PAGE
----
Discussion of themes and motifs in Seamus Heaney’s Bogland. eNotes critical analyses help you gain a deeper understanding of Bogland so you can excel on . Seamus Heaney won the Nobel Prize for Literature in This poem was written in the s and concerns the ‘bog’, one of the few words in the English. Seamus Heaney is widely recognized as one of the major poets of the 20th century. A native of Northern Ireland, Heaney was born in

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However, the bog produces nothing of real value. Their unfenced country is a bog that keeps crusting between the sights of the sun.

Great poetry explained: Bogland, by Seamus Heaney

It sfamus the survival of Irish culture is a long span of time. The poem lacks rhymes and other specific musical qualities. This is a collection of explorations and attempts to uncover hidden truths.

Frankie, I don’t know if you’ve ever seen an assembled skeleton of an Irish Elk, but it is awe-inspiring, and An astounding crate full of air is a particularly apt description of its ribcage. Heaney, in this poem particularly, exercises a true mastery of the English language.

The poem was written after the period of Ireland’s independence from British colonization. Comments about Bogland by Seamus Heaney.

In comparison to other big lands of world, Ireland is heanwy bog. The wet centre is bottomless. Summary and Analysis The speaker says they have no wide open land to jeaney a big sun in the evening. Bogland by Seamus Heaney: Use of first person pronoun by the poet hints that it is a descriptive and meditative poem. There is therefore a question mark over this find; it looks magnificent indeed, the antlers of Megaloceros giganteus had a span of up to nine feetbut it contains nothing of importance.


The ground itself is kind.

The bogholes might be Atlantic seepage. But is this a good thing or not? The Irish pioneers are striking inwards and downwards. These are the real indicators of Ireland and its past. Summary and Analysis Digging: Here the poet indicates that Ireland is still alive and it has solid history.

They’ll never dig coal here, Only the waterlogged trunks Of great firs, soft as pulp. The more one goes on exploring into the bogs, the more and longer Irish history comes into the surface. Summary and Analysis Seamus Heaney: In each layer, there is Haney and Irish culture. The bog is the preserver of many things, including the remote past.

The poet still feels proud on Ireland and the existence of Irish nationality. The wet center is bottomless.

Bogland by Seamus Heaney: Summary and Analysis

Similarly, in this poem the message comes from the last line-the wet centre is bottomless. Similarly, the use of metaphor, personification, topic of comparison are some other rhetorical strategies adopted in this poem. The poet goes on introducing archaeological findings received from Bogland while digging it out. The poem ‘Bogland’ is a poem on Irish nationalism and historical record of Ireland. Peat bogs of course supplied the fuel for the poorer folk both in Ireland and in the north of Scotland in days gone bye.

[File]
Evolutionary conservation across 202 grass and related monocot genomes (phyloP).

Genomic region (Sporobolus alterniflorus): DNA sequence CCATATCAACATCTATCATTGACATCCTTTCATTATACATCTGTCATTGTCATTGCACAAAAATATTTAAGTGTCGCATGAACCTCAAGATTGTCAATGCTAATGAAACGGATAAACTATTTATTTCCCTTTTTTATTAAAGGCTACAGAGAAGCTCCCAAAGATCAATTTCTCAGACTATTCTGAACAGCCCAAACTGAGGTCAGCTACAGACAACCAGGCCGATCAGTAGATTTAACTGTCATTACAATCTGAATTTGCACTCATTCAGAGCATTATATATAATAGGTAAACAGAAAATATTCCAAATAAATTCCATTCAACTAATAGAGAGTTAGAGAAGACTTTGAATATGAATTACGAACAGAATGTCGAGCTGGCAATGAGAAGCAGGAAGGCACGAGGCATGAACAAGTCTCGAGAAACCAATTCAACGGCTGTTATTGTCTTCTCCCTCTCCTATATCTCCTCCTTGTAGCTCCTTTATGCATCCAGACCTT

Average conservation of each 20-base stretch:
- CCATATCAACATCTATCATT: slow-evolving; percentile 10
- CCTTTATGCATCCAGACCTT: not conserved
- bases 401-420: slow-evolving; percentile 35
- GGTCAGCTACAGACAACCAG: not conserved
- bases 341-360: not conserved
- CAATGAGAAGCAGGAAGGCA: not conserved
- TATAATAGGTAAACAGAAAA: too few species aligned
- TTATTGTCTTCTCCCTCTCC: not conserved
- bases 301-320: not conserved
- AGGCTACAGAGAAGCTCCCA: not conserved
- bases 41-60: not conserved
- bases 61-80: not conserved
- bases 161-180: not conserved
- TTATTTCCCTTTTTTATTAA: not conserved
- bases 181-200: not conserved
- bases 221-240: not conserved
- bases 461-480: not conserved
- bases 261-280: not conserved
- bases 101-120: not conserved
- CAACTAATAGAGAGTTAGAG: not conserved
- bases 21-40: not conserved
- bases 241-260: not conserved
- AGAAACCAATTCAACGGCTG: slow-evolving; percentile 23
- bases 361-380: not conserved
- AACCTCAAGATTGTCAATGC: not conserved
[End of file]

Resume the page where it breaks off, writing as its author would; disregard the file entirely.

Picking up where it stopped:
The fact that this is rated a measly 3.


Bogland Poem by Seamus Heaney – Poem Hunter

Posted by John Welford at He indicates that the butter has been turned into blackness from its white color. Seamux most effective technique of the poem is the powerfully uses metaphor e. Here human quality of kindness has been attributed to the ground.

As a modern poem, this poem heavily rests on the use of imagery. The digger will never dig coal here. The poem is dedicated to T P Swamusa landscape artist and personal friend of Seamus Heaney whose vision and analysis of the Irish countryside was a major influence on him.

Still I Rise Maya Bogkand. The bog holes might be Atlantic leakage. Seamus Heaney’s Other Poems. Love for country, regard for Irish history, and exploration of Irish culture are the major concerns of this poem.

A big sun, encroaching horizon, a tarn, skeleton, peat, coal, water logged trunks and bog holes appear as the visual imagery. The poet has used black and white as color images. Personification can be seen in the line – the ground itself is kind.

The speaker clearly indicates that they have no prairies to slice a big sun in the evening. The poet has not considered any samus of musicality consciously.

Butter, waterlogged trunks, coal, the bog holes, and black butter are still in bog. Our unfenced country Is bog that keeps crusting Between the sights of the sun.